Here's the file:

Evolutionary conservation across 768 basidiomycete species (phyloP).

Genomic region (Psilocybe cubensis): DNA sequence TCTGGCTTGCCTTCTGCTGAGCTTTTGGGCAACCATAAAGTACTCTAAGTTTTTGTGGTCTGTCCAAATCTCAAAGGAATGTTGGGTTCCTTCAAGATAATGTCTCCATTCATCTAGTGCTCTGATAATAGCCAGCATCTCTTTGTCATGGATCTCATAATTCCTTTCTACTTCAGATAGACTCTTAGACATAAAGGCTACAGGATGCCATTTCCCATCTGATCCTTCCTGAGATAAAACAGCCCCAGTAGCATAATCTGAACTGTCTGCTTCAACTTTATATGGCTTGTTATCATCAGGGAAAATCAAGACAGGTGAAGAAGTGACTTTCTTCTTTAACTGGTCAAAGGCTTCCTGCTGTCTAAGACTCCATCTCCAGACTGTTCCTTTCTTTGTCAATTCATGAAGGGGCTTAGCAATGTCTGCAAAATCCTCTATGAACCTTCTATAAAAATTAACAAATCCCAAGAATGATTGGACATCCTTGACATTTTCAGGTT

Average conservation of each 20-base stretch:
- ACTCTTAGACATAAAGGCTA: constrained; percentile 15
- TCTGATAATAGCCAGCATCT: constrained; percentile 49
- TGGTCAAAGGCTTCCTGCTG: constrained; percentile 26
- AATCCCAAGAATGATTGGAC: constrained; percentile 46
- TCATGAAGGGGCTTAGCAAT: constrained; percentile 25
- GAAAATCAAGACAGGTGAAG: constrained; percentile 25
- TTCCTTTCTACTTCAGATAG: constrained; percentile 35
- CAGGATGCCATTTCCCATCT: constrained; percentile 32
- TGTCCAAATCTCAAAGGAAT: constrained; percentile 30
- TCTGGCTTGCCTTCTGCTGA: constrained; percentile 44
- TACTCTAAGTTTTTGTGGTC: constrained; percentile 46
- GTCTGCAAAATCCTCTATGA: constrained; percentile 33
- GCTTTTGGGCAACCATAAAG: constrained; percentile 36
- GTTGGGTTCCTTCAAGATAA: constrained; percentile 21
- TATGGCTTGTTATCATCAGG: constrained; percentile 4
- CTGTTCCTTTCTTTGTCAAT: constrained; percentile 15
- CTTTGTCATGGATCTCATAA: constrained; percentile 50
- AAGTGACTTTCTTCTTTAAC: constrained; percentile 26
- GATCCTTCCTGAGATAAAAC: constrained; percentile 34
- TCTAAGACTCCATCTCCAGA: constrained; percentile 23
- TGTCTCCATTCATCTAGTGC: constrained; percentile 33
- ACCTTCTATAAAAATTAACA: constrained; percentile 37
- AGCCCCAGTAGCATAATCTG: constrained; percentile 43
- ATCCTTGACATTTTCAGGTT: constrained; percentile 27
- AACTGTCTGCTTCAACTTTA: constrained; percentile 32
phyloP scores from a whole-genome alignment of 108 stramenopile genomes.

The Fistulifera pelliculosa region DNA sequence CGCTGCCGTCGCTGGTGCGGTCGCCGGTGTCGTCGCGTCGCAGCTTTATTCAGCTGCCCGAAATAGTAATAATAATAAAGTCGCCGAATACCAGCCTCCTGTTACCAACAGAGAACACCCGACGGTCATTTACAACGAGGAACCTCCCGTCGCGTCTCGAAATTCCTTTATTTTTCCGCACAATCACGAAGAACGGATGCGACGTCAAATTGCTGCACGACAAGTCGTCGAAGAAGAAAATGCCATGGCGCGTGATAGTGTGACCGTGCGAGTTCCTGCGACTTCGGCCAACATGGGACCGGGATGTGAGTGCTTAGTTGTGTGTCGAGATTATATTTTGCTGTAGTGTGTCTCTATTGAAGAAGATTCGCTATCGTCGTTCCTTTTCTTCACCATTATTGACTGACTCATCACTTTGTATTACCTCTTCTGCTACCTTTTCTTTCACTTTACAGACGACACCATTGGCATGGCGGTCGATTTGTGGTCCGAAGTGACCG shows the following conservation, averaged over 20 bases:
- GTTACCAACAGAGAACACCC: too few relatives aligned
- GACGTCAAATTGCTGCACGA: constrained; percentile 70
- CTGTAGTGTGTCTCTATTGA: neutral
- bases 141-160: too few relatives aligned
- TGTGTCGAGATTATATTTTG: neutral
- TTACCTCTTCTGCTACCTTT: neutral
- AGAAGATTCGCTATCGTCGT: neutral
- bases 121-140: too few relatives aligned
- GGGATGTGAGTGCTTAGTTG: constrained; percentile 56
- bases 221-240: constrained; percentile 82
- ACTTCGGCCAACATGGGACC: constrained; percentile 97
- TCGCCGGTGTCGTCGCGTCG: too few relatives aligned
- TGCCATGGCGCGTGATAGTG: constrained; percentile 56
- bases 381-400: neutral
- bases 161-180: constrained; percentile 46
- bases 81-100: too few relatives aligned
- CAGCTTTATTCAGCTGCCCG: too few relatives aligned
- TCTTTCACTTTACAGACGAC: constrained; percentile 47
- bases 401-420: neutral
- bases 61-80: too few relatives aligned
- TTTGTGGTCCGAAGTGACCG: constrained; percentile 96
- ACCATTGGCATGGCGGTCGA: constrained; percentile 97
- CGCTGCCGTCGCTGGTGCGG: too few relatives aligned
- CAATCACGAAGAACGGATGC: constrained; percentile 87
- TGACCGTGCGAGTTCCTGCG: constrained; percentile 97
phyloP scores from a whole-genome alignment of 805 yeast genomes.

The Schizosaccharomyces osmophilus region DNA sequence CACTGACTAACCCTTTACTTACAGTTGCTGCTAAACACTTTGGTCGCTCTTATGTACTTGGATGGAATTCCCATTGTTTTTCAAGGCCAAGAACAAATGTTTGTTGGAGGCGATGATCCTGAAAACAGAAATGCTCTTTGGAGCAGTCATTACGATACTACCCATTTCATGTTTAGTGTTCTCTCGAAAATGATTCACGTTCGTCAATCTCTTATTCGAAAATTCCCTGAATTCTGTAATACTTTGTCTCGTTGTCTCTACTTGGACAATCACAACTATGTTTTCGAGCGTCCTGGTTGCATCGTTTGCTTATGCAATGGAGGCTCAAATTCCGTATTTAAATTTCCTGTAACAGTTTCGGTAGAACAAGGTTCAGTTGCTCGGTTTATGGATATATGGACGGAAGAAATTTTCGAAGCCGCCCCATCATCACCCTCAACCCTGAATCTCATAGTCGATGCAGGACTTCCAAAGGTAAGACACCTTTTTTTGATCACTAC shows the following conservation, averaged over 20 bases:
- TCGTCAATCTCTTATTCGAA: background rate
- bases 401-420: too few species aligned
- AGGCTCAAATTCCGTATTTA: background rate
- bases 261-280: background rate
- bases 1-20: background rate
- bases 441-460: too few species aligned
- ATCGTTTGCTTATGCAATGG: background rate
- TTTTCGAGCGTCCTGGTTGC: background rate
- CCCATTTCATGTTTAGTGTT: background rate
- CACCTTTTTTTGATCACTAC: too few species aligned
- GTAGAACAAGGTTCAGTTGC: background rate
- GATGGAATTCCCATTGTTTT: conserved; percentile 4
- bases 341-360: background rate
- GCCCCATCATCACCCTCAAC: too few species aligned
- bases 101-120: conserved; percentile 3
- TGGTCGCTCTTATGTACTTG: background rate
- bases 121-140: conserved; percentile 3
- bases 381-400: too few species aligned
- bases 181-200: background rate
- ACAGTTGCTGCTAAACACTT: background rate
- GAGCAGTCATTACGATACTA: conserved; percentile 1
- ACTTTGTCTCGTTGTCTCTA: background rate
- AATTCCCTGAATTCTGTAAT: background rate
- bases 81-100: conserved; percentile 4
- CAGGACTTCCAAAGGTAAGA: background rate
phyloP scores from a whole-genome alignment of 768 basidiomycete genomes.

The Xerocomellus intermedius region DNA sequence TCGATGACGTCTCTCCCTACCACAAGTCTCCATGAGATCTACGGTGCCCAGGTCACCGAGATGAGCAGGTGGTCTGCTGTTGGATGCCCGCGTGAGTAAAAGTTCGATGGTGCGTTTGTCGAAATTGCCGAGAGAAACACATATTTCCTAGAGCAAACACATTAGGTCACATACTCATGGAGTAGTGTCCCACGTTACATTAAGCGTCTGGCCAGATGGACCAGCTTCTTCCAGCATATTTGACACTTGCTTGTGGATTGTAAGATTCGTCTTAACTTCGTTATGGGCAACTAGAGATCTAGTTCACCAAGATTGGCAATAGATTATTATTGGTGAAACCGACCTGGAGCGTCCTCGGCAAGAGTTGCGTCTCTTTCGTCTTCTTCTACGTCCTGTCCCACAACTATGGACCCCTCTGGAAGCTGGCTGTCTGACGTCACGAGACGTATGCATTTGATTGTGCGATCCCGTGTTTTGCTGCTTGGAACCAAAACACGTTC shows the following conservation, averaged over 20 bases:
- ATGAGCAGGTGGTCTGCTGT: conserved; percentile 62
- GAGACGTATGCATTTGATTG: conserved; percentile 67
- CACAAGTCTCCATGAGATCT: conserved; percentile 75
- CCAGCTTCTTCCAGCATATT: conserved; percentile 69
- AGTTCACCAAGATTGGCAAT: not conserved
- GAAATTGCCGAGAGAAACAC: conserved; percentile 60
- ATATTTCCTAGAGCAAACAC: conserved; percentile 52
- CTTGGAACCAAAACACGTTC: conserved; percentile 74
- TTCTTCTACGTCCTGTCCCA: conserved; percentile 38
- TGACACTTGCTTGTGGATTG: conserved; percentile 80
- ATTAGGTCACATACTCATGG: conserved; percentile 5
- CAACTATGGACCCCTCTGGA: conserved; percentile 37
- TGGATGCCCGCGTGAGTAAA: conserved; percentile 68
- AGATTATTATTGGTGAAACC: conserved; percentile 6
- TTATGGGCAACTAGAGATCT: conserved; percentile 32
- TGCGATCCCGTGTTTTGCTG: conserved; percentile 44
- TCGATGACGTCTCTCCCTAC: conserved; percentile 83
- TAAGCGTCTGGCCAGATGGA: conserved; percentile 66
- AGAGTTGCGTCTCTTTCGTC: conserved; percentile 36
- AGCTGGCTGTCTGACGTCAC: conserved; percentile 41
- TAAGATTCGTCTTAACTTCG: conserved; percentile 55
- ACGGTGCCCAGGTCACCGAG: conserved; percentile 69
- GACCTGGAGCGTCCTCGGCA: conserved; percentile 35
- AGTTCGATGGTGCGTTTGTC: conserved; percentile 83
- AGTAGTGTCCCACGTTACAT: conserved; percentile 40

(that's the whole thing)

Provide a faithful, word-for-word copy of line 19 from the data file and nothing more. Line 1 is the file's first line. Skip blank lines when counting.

- CTGTTCCTTTCTTTGTCAAT: constrained; percentile 15